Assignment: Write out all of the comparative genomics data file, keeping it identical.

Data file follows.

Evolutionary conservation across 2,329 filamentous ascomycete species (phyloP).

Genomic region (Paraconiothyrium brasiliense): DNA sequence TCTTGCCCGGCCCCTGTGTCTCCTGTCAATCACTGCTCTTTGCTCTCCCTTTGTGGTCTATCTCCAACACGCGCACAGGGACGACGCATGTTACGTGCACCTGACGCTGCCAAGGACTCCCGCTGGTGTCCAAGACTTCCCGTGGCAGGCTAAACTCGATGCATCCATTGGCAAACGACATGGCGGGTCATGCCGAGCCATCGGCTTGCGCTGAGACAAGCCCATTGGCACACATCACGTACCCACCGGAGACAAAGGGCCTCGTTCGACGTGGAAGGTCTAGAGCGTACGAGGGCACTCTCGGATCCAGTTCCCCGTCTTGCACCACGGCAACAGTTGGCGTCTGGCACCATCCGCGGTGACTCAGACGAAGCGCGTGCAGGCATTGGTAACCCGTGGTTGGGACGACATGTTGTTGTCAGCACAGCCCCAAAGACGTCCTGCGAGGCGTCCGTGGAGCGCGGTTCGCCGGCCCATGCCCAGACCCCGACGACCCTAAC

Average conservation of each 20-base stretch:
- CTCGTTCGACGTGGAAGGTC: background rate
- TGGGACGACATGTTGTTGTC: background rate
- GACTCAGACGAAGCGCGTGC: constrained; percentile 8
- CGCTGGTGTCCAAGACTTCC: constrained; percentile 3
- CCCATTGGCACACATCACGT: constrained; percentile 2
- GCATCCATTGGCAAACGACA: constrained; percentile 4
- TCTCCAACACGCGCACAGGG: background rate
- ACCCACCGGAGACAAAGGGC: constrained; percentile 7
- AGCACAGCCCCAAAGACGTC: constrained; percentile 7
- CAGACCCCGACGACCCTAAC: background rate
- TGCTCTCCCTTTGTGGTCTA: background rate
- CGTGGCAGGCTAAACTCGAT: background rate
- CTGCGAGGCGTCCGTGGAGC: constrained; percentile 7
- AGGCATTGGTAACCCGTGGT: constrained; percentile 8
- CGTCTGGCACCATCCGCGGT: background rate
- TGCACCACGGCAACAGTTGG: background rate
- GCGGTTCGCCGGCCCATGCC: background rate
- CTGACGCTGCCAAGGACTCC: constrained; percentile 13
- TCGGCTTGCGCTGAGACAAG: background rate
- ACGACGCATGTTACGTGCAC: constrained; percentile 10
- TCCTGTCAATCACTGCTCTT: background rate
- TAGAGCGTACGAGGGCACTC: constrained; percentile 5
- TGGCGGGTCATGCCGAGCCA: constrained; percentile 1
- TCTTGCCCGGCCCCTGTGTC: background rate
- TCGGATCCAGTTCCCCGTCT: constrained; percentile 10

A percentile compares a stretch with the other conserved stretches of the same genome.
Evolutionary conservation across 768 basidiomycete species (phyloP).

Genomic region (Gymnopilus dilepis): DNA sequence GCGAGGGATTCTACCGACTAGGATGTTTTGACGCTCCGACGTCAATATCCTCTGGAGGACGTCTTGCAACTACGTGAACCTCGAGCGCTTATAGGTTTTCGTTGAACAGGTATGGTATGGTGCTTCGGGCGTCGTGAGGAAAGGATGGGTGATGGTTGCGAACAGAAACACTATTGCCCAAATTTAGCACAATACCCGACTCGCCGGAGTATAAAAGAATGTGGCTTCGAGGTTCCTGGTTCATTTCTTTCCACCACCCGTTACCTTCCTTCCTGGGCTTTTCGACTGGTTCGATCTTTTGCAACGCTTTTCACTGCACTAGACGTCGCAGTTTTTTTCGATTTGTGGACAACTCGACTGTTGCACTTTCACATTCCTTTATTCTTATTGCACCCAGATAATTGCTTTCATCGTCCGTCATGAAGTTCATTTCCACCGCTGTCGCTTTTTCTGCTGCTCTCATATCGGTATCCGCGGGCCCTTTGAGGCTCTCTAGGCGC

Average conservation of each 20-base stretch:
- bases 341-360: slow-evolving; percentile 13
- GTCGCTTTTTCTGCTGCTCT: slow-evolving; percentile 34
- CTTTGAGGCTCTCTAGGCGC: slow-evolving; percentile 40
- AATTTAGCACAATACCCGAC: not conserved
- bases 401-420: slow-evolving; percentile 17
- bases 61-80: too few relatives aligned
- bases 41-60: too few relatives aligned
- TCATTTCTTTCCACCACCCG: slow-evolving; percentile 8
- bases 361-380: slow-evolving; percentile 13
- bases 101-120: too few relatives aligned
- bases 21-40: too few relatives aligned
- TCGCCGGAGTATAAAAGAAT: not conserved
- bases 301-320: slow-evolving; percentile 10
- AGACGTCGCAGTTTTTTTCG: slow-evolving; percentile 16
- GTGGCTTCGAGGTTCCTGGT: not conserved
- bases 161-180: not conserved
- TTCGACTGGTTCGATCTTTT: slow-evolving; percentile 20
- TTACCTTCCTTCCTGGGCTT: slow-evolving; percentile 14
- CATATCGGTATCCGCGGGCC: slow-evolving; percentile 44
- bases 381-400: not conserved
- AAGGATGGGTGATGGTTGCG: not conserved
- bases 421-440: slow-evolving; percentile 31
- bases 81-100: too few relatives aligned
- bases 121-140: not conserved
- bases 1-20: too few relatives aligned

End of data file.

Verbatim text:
Evolutionary conservation across 2,329 filamentous ascomycete species (phyloP).

Genomic region (Paraconiothyrium brasiliense): DNA sequence TCTTGCCCGGCCCCTGTGTCTCCTGTCAATCACTGCTCTTTGCTCTCCCTTTGTGGTCTATCTCCAACACGCGCACAGGGACGACGCATGTTACGTGCACCTGACGCTGCCAAGGACTCCCGCTGGTGTCCAAGACTTCCCGTGGCAGGCTAAACTCGATGCATCCATTGGCAAACGACATGGCGGGTCATGCCGAGCCATCGGCTTGCGCTGAGACAAGCCCATTGGCACACATCACGTACCCACCGGAGACAAAGGGCCTCGTTCGACGTGGAAGGTCTAGAGCGTACGAGGGCACTCTCGGATCCAGTTCCCCGTCTTGCACCACGGCAACAGTTGGCGTCTGGCACCATCCGCGGTGACTCAGACGAAGCGCGTGCAGGCATTGGTAACCCGTGGTTGGGACGACATGTTGTTGTCAGCACAGCCCCAAAGACGTCCTGCGAGGCGTCCGTGGAGCGCGGTTCGCCGGCCCATGCCCAGACCCCGACGACCCTAAC

Average conservation of each 20-base stretch:
- CTCGTTCGACGTGGAAGGTC: background rate
- TGGGACGACATGTTGTTGTC: background rate
- GACTCAGACGAAGCGCGTGC: constrained; percentile 8
- CGCTGGTGTCCAAGACTTCC: constrained; percentile 3
- CCCATTGGCACACATCACGT: constrained; percentile 2
- GCATCCATTGGCAAACGACA: constrained; percentile 4
- TCTCCAACACGCGCACAGGG: background rate
- ACCCACCGGAGACAAAGGGC: constrained; percentile 7
- AGCACAGCCCCAAAGACGTC: constrained; percentile 7
- CAGACCCCGACGACCCTAAC: background rate
- TGCTCTCCCTTTGTGGTCTA: background rate
- CGTGGCAGGCTAAACTCGAT: background rate
- CTGCGAGGCGTCCGTGGAGC: constrained; percentile 7
- AGGCATTGGTAACCCGTGGT: constrained; percentile 8
- CGTCTGGCACCATCCGCGGT: background rate
- TGCACCACGGCAACAGTTGG: background rate
- GCGGTTCGCCGGCCCATGCC: background rate
- CTGACGCTGCCAAGGACTCC: constrained; percentile 13
- TCGGCTTGCGCTGAGACAAG: background rate
- ACGACGCATGTTACGTGCAC: constrained; percentile 10
- TCCTGTCAATCACTGCTCTT: background rate
- TAGAGCGTACGAGGGCACTC: constrained; percentile 5
- TGGCGGGTCATGCCGAGCCA: constrained; percentile 1
- TCTTGCCCGGCCCCTGTGTC: background rate
- TCGGATCCAGTTCCCCGTCT: constrained; percentile 10

A percentile compares a stretch with the other conserved stretches of the same genome.
Evolutionary conservation across 768 basidiomycete species (phyloP).

Genomic region (Gymnopilus dilepis): DNA sequence GCGAGGGATTCTACCGACTAGGATGTTTTGACGCTCCGACGTCAATATCCTCTGGAGGACGTCTTGCAACTACGTGAACCTCGAGCGCTTATAGGTTTTCGTTGAACAGGTATGGTATGGTGCTTCGGGCGTCGTGAGGAAAGGATGGGTGATGGTTGCGAACAGAAACACTATTGCCCAAATTTAGCACAATACCCGACTCGCCGGAGTATAAAAGAATGTGGCTTCGAGGTTCCTGGTTCATTTCTTTCCACCACCCGTTACCTTCCTTCCTGGGCTTTTCGACTGGTTCGATCTTTTGCAACGCTTTTCACTGCACTAGACGTCGCAGTTTTTTTCGATTTGTGGACAACTCGACTGTTGCACTTTCACATTCCTTTATTCTTATTGCACCCAGATAATTGCTTTCATCGTCCGTCATGAAGTTCATTTCCACCGCTGTCGCTTTTTCTGCTGCTCTCATATCGGTATCCGCGGGCCCTTTGAGGCTCTCTAGGCGC

Average conservation of each 20-base stretch:
- bases 341-360: slow-evolving; percentile 13
- GTCGCTTTTTCTGCTGCTCT: slow-evolving; percentile 34
- CTTTGAGGCTCTCTAGGCGC: slow-evolving; percentile 40
- AATTTAGCACAATACCCGAC: not conserved
- bases 401-420: slow-evolving; percentile 17
- bases 61-80: too few relatives aligned
- bases 41-60: too few relatives aligned
- TCATTTCTTTCCACCACCCG: slow-evolving; percentile 8
- bases 361-380: slow-evolving; percentile 13
- bases 101-120: too few relatives aligned
- bases 21-40: too few relatives aligned
- TCGCCGGAGTATAAAAGAAT: not conserved
- bases 301-320: slow-evolving; percentile 10
- AGACGTCGCAGTTTTTTTCG: slow-evolving; percentile 16
- GTGGCTTCGAGGTTCCTGGT: not conserved
- bases 161-180: not conserved
- TTCGACTGGTTCGATCTTTT: slow-evolving; percentile 20
- TTACCTTCCTTCCTGGGCTT: slow-evolving; percentile 14
- CATATCGGTATCCGCGGGCC: slow-evolving; percentile 44
- bases 381-400: not conserved
- AAGGATGGGTGATGGTTGCG: not conserved
- bases 421-440: slow-evolving; percentile 31
- bases 81-100: too few relatives aligned
- bases 121-140: not conserved
- bases 1-20: too few relatives aligned